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From Wikipedia, the free encyclopedia

MGM-52 Lance
MGM-52 Lance.jpg
MGM-52 Lance missile on display at White Sands Missile Range Museum, New Mexico, next to M752 Self-Propelled Launcher.
TypeTactical ballistic missile
Place of originUnited States
Service history
In service1972–1992
Used byU.S. Army, Britain, Belgium, Netherlands, Italy, and West Germany
Production history
ManufacturerLTV
Unit cost~US$800K (1996 dollars)[1]
~US$1.2 million (2018)[2]
No. built2,133[3]
Specifications
Mass1,285–1,527 kg (2,850–3,367 lbs) depending on warhead[3]
Length6.1m (20 ft)
Diameter56 cm (22 in)
Warhead1 W70 nuclear or M251 high explosive submunitions[3]
Blast yield1–100 kt

EngineLiquid-propellant rocket
Operational
range
70 km (45 mi) to 120 km (75 mi), depending on warhead[3]
Maximum speed >Mach 3
Guidance
system
inertial guidance

The MGM-52 Lance is a mobile field artillery tactical surface-to-surface missile (tactical ballistic missile) system used to provide both nuclear and conventional fire support to the United States Army. The missile's warhead was developed at Lawrence Livermore National Laboratory. It was replaced by MGM-140 ATACMS, which was initially intended to likewise have a nuclear capability during the Cold War.[4]

Deployment

The first Lance missiles were deployed in 1972, replacing (together with the US-Navy's nuclear-tipped RIM-2D & RIM-8E/B/D) the earlier Honest John rocket and Sergeant SRBM ballistic missile, greatly reducing the weight and bulk of the system, while improving both accuracy and mobility.[3]

A Lance battery (two fire units) consisted of two M752 launchers (one missile each) and two M688 auxiliary vehicles (two missiles each), for a total six missiles; the firing rate per unit was approximately three missiles per hour. The launch vehicles were also able to carry and launch the MGR-1 Honest John with a special kit for operational war-zone mission-dependent flexibility.[3]

The missile's engine had an unusual arrangement, with a small sustainer engine mounted within a toroidal boost engine.[5]

Payload

The payload consisted either of a W70 nuclear warhead with a yield of 1–100 kt or a variety of conventional munitions. The W70-3 nuclear warhead version was one of the first warheads to be battlefield-ready with an "enhanced radiation" (neutron bomb) capability.[citation needed] Conventional munitions included single conventional shaped-charge warhead for penetrating hard targets and for bunker busting or a cluster configuration containing 822 M74 bomblets for anti-personnel and anti-materiel uses. The original design considered a chemical weapon warhead option, but this development was cancelled in 1970.[citation needed]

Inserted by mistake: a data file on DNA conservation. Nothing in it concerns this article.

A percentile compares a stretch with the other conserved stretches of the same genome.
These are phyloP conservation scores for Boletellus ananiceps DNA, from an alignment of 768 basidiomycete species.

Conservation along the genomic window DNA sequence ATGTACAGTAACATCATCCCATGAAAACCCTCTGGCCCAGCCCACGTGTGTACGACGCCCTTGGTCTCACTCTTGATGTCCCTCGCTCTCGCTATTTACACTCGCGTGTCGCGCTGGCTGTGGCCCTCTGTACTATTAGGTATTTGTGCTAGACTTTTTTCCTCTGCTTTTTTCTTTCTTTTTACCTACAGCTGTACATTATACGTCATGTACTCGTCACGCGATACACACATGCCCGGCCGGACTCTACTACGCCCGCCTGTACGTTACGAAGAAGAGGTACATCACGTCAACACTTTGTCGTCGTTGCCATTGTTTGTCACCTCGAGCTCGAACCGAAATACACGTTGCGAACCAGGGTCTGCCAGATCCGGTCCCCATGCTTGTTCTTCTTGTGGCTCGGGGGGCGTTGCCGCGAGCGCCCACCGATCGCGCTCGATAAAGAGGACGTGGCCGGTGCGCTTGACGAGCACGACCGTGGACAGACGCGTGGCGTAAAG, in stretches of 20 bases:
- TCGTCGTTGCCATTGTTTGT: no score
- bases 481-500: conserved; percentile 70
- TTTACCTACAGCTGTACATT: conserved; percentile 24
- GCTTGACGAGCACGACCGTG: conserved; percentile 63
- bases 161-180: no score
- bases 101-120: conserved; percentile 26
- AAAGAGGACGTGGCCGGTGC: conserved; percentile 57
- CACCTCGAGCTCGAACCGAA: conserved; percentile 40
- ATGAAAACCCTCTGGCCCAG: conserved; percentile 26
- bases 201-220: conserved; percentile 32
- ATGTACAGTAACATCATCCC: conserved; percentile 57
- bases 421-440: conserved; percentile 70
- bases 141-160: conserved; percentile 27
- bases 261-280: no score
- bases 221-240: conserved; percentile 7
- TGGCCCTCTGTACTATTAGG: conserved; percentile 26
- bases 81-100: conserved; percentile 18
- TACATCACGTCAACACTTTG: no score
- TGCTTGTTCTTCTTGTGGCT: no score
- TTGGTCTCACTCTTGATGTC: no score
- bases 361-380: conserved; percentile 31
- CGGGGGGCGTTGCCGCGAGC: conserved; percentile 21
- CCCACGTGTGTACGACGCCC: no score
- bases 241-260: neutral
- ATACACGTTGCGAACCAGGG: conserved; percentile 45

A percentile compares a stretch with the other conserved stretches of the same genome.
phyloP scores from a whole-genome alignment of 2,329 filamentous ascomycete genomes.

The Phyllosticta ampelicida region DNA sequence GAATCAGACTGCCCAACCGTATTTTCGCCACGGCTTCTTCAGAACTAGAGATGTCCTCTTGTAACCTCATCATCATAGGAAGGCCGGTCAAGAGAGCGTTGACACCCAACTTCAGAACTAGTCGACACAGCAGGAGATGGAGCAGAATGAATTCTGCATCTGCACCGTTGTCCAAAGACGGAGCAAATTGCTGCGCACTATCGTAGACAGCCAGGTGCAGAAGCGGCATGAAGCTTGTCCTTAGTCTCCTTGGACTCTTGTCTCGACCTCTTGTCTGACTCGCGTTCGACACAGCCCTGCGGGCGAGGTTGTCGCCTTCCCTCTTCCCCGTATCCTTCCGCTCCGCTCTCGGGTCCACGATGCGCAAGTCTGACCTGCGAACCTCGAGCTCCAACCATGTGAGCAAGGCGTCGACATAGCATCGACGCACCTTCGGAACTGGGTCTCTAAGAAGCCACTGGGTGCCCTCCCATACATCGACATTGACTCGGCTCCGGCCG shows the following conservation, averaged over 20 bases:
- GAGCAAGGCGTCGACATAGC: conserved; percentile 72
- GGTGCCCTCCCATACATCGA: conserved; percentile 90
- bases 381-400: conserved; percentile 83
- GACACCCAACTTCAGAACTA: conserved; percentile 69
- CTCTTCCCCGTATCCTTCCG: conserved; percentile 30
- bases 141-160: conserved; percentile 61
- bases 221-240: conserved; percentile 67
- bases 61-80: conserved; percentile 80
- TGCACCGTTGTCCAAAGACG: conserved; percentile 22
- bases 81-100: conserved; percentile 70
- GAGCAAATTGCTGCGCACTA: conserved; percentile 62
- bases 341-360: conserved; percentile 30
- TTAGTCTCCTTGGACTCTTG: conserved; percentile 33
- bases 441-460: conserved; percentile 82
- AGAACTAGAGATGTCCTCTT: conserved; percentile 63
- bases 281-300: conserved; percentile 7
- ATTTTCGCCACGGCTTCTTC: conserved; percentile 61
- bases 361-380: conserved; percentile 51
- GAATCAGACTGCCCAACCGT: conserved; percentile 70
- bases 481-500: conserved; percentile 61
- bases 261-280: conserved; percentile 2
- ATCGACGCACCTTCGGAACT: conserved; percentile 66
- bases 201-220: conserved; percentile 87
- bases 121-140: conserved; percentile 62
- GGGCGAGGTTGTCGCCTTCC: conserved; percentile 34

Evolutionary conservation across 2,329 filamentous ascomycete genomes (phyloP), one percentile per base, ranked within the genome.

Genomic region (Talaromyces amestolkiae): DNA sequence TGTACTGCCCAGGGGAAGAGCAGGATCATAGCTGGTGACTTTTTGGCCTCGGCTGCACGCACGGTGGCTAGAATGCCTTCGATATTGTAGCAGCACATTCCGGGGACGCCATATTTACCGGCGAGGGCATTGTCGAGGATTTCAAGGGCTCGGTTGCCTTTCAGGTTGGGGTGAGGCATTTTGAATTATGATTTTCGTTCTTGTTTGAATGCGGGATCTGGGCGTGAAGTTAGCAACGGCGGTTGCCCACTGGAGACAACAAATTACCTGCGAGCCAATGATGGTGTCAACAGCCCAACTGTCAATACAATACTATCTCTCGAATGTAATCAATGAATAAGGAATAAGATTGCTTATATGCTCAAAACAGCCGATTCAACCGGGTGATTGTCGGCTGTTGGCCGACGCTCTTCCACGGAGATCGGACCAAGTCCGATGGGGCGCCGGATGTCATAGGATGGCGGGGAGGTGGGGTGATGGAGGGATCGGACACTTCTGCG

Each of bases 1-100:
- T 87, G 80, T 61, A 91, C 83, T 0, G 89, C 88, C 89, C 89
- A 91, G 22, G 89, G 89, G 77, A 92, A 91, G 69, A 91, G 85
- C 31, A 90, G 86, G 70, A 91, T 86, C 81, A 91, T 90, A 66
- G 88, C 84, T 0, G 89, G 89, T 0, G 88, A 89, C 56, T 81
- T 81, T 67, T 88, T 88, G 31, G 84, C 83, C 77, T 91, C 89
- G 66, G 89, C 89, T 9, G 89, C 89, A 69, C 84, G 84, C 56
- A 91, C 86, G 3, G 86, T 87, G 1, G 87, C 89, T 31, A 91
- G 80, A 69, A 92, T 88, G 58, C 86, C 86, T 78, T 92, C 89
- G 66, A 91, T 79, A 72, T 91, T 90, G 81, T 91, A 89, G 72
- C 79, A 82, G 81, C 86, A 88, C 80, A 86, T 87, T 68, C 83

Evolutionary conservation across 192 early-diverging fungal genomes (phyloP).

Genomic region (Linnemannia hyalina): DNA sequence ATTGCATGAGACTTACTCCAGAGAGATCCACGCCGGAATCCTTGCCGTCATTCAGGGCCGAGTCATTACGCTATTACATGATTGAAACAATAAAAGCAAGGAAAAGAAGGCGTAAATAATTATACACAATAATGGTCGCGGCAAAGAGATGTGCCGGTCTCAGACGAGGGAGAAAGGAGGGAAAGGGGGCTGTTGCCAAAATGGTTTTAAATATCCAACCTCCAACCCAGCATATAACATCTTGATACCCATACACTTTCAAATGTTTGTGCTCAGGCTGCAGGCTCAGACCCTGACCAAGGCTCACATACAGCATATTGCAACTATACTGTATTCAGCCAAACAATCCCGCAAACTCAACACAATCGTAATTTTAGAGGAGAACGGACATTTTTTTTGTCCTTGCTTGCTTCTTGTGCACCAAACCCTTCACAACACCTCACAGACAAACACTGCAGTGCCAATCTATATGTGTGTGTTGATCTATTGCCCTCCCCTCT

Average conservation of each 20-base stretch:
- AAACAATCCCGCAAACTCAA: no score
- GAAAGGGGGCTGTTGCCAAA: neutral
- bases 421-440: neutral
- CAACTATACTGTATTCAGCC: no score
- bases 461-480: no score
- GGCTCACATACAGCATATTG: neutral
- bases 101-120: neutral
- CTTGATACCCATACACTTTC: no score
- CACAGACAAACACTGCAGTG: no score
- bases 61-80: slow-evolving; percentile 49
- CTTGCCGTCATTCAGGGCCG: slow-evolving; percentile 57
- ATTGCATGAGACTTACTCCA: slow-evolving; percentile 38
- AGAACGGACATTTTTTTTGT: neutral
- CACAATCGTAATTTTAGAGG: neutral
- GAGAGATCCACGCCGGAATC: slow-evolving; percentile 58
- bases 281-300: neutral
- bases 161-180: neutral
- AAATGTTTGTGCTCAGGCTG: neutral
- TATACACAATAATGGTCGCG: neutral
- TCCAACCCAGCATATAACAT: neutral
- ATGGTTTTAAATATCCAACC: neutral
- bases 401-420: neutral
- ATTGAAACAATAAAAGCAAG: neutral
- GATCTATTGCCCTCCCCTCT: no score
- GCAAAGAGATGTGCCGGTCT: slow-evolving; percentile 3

Deactivation

The Lance missile was removed from service following the end of the Cold War and was partially replaced in the conventional role by the MGM-140 ATACMS.[6]

Operators

[7][8]

Map with former MGM-52 operators in red
Map with former MGM-52 operators in red

Former operators

 United States United States Army

 United Kingdom British Army

 Israel Israeli Defence Forces

 Netherlands Royal Netherlands Army

  • 129th Artillery Battalion (1979–1992)

 Belgium Belgian Land Component

  • 3rd Artillery Battalion (1977-1992)

 Italy Italian Army

 Germany German Army

  • 150th Rocket Artillery Battalion
  • 250th Rocket Artillery Battalion
  • 350th Rocket Artillery Battalion
  • 650th Rocket Artillery Battalion

See also

References

  1. ^ "Lance Missile (MGM-52C)". U.S. Nuclear Weapons Cost Study Project. Washington, DC: Brookings Institution. August 1998. Archived from the original on 10 September 2011. Retrieved 11 October 2011.
  2. ^ Thomas, Ryland; Williamson, Samuel H. (2019). "What Was the U.S. GDP Then?". MeasuringWorth. Retrieved 6 April 2019. United States Gross Domestic Product deflator figures follow the Measuring Worth series.
  3. ^ a b c d e f g Ripley, Tim. The new illustrated guide to the modern US Army. Salamander Books Ltd. pp. 92–93. ISBN 0-86101-671-8.
  4. ^ Healy, Melissa (3 October 1987). "Senate Permits Study for New Tactical Nuclear Missile". Los Angeles Times. Retrieved 8 August 2012.
  5. ^ A Rocket Engine Inside Another Rocket Engine - The Lance Missile - Scott Manley
  6. ^ "LTV MGM-52 Lance". www.designation-systems.net. 17 October 2001.
  7. ^ http://www.usarmygermany.com/Units/FieldArtillery/Org%20Charts_Lance1.htm
  8. ^ http://www.usarmygermany.com/Units/FieldArtillery/Org%20Charts_Lance.htm
  9. ^ http://www.globalsecurity.org/military/agency/army/6-32fa.htm
  10. ^ "Archived copy". Archived from the original on 3 January 2012. Retrieved 28 October 2012.CS1 maint: archived copy as title (link)

External links

This page was last edited on 15 September 2020, at 23:53
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